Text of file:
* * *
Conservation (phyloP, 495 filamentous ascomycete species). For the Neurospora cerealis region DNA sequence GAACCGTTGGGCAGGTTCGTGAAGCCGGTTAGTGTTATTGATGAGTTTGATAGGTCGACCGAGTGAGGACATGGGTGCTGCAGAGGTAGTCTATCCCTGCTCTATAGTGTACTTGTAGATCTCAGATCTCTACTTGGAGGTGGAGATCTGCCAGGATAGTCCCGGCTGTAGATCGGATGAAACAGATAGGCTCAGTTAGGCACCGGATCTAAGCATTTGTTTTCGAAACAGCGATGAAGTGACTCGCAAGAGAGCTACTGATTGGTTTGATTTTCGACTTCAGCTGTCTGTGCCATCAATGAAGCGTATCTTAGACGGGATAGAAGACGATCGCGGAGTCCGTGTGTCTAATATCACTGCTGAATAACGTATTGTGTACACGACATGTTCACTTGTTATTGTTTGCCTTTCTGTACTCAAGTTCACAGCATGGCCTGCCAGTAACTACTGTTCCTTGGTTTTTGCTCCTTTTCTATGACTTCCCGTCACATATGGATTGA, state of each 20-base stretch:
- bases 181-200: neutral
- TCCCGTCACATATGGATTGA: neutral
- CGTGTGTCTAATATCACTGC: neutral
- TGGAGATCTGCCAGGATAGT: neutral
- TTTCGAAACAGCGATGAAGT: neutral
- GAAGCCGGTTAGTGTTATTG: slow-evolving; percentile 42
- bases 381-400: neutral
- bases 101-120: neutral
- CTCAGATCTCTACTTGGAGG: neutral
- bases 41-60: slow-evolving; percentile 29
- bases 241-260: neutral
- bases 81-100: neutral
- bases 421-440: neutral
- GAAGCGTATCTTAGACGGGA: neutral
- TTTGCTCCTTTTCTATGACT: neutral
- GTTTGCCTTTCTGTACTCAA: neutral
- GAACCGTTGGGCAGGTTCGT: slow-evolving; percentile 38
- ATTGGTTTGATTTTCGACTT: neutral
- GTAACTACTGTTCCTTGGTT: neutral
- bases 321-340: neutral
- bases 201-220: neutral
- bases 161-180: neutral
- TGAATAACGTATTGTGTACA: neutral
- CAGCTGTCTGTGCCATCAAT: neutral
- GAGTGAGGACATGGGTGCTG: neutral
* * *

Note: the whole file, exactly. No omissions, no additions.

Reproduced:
Conservation (phyloP, 495 filamentous ascomycete species). For the Neurospora cerealis region DNA sequence GAACCGTTGGGCAGGTTCGTGAAGCCGGTTAGTGTTATTGATGAGTTTGATAGGTCGACCGAGTGAGGACATGGGTGCTGCAGAGGTAGTCTATCCCTGCTCTATAGTGTACTTGTAGATCTCAGATCTCTACTTGGAGGTGGAGATCTGCCAGGATAGTCCCGGCTGTAGATCGGATGAAACAGATAGGCTCAGTTAGGCACCGGATCTAAGCATTTGTTTTCGAAACAGCGATGAAGTGACTCGCAAGAGAGCTACTGATTGGTTTGATTTTCGACTTCAGCTGTCTGTGCCATCAATGAAGCGTATCTTAGACGGGATAGAAGACGATCGCGGAGTCCGTGTGTCTAATATCACTGCTGAATAACGTATTGTGTACACGACATGTTCACTTGTTATTGTTTGCCTTTCTGTACTCAAGTTCACAGCATGGCCTGCCAGTAACTACTGTTCCTTGGTTTTTGCTCCTTTTCTATGACTTCCCGTCACATATGGATTGA, state of each 20-base stretch:
- bases 181-200: neutral
- TCCCGTCACATATGGATTGA: neutral
- CGTGTGTCTAATATCACTGC: neutral
- TGGAGATCTGCCAGGATAGT: neutral
- TTTCGAAACAGCGATGAAGT: neutral
- GAAGCCGGTTAGTGTTATTG: slow-evolving; percentile 42
- bases 381-400: neutral
- bases 101-120: neutral
- CTCAGATCTCTACTTGGAGG: neutral
- bases 41-60: slow-evolving; percentile 29
- bases 241-260: neutral
- bases 81-100: neutral
- bases 421-440: neutral
- GAAGCGTATCTTAGACGGGA: neutral
- TTTGCTCCTTTTCTATGACT: neutral
- GTTTGCCTTTCTGTACTCAA: neutral
- GAACCGTTGGGCAGGTTCGT: slow-evolving; percentile 38
- ATTGGTTTGATTTTCGACTT: neutral
- GTAACTACTGTTCCTTGGTT: neutral
- bases 321-340: neutral
- bases 201-220: neutral
- bases 161-180: neutral
- TGAATAACGTATTGTGTACA: neutral
- CAGCTGTCTGTGCCATCAAT: neutral
- GAGTGAGGACATGGGTGCTG: neutral